Tunisian authorities lifted a curfew Friday that had been ordered after a wave of deadly violence and rioting involving Islamic fundamentalists and an art show they deemed blasphemous.
In an important test for Tunisia's security forces in the wake of the worst unrest since the revolution that ousted longtime autocratic leader Zine El Abidine Ben Ali in January last year, no major incidents were reported as of late Friday.
"Following the improved security situation and considering the citizens' interests, the defence and interior ministries have decided to end the curfew," an interior ministry statement said.
Authorities on Tuesday had imposed the curfew on the capital and several other parts of the country.
"The security situation is normal throughout the country, there is no reason for citizens to be afraid," interior ministry spokesman Khaled Tarrouche told local radio.
One person was killed and more than 100 injured in the clashes earlier in the week, which also saw police stations and political offices torched, after fundamentalist Salafist Muslims took issue with art works at a Tunis exhibition they deemed offensive to Islam.
The art exhibition in a Tunis suburb featured a painting of a naked woman with bearded men standing behind her and a work spelling the world "Allah" with a file of ants.
Police reinforcements were deployed along Bourguiba Avenue, the main thoroughfare in central Tunis which has been traditionally used for mass demonstrations.
"We are all brothers, we are all Muslims," said Religious Affairs Minister Nouredine Khadmi, a former imam who gave a sermon at Al-Fath mosque, often the starting point for demonstrations by Salafists.
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Authorities, however, banned one Muslim cleric Friday after he called during prayers at an ancient mosque for the killing of "blasphemous" artists.
The imam Houcine Laabidi "called for murder. It's wreckless. He will not preach anymore at the Zitouna mosque", said Ali Lafi, an advisor for the religious affairs ministry, adding it was the first time authorities had taken such a measure since the revolution.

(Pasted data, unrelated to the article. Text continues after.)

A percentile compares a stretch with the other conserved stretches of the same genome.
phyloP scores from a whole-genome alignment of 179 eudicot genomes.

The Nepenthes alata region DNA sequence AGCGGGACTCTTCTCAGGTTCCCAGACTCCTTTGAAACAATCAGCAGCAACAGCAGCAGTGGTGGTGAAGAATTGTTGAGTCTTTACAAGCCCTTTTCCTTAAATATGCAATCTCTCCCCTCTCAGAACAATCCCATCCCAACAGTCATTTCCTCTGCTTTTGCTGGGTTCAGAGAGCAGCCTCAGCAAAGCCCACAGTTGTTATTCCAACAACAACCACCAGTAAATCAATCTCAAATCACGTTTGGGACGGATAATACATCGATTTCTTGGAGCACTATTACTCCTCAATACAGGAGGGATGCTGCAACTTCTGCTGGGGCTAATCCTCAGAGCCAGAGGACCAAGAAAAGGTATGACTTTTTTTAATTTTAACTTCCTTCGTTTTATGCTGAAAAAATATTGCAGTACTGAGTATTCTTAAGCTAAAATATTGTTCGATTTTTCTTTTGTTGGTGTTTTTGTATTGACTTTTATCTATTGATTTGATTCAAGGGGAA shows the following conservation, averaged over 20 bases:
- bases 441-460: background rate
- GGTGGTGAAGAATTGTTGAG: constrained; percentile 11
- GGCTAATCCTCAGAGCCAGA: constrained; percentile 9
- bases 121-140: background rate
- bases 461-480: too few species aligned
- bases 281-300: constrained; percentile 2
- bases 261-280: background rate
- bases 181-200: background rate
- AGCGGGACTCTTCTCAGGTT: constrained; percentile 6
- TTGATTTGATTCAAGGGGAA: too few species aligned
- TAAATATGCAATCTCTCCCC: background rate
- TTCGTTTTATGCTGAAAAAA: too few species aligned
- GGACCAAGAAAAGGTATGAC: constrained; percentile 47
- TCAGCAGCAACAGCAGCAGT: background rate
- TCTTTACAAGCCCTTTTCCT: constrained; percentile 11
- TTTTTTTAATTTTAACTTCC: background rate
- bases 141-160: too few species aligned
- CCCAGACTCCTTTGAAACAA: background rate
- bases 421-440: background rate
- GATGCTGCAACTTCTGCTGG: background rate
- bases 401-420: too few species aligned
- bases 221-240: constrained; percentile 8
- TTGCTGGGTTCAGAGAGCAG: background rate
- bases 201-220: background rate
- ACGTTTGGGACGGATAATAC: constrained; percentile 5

Tunisian artists gathered Friday and said they would file a complaint against Culture Minister Mehdi Mabrouk, who they say inflamed the situation by calling the art exhibition blasphemous.
At the last minute on Thursday, the fundamentalist Ansar al-Sharia movement and Hizb Ettahrir, as well as the moderate Ennahda party which dominates the government, called off rallies they had planned for Friday after the government refused to grant permits.
Hardline Islamists have been growing more confident since the popular revolt that toppled Ben Ali, the first of the Arab Spring uprisings that ousted several other autocratic leaders.
With the moderate Islamists of Ennahda gaining the upper hand in Tunisia, the Salafists have been pushing for sharia to be recognised as the main source of law in the currently secular country.
As well as the attack on the "blasphemous" art, Salafists have in recent months also staged attacks on bars or shops selling alcohol.
Al-Qaeda's chief Ayman al-Zawahiri had urged Tunisians in a weekend message to rise up to demand the rule of Islamic law, and lambasted Ennahda for "violating" sharia.
But Ennahda leader Rached Ghannouchi denied that Zawahiri's rallying cry had triggered the violence, saying he had no influence in Tunisia.
While the situation remained calm in the centre of Tunis on Friday, tensions were high with residents wary of another outbreak of violence.
"We are afraid. We don't know if the government is really controlling the situation," trader Hedi Barrouche said.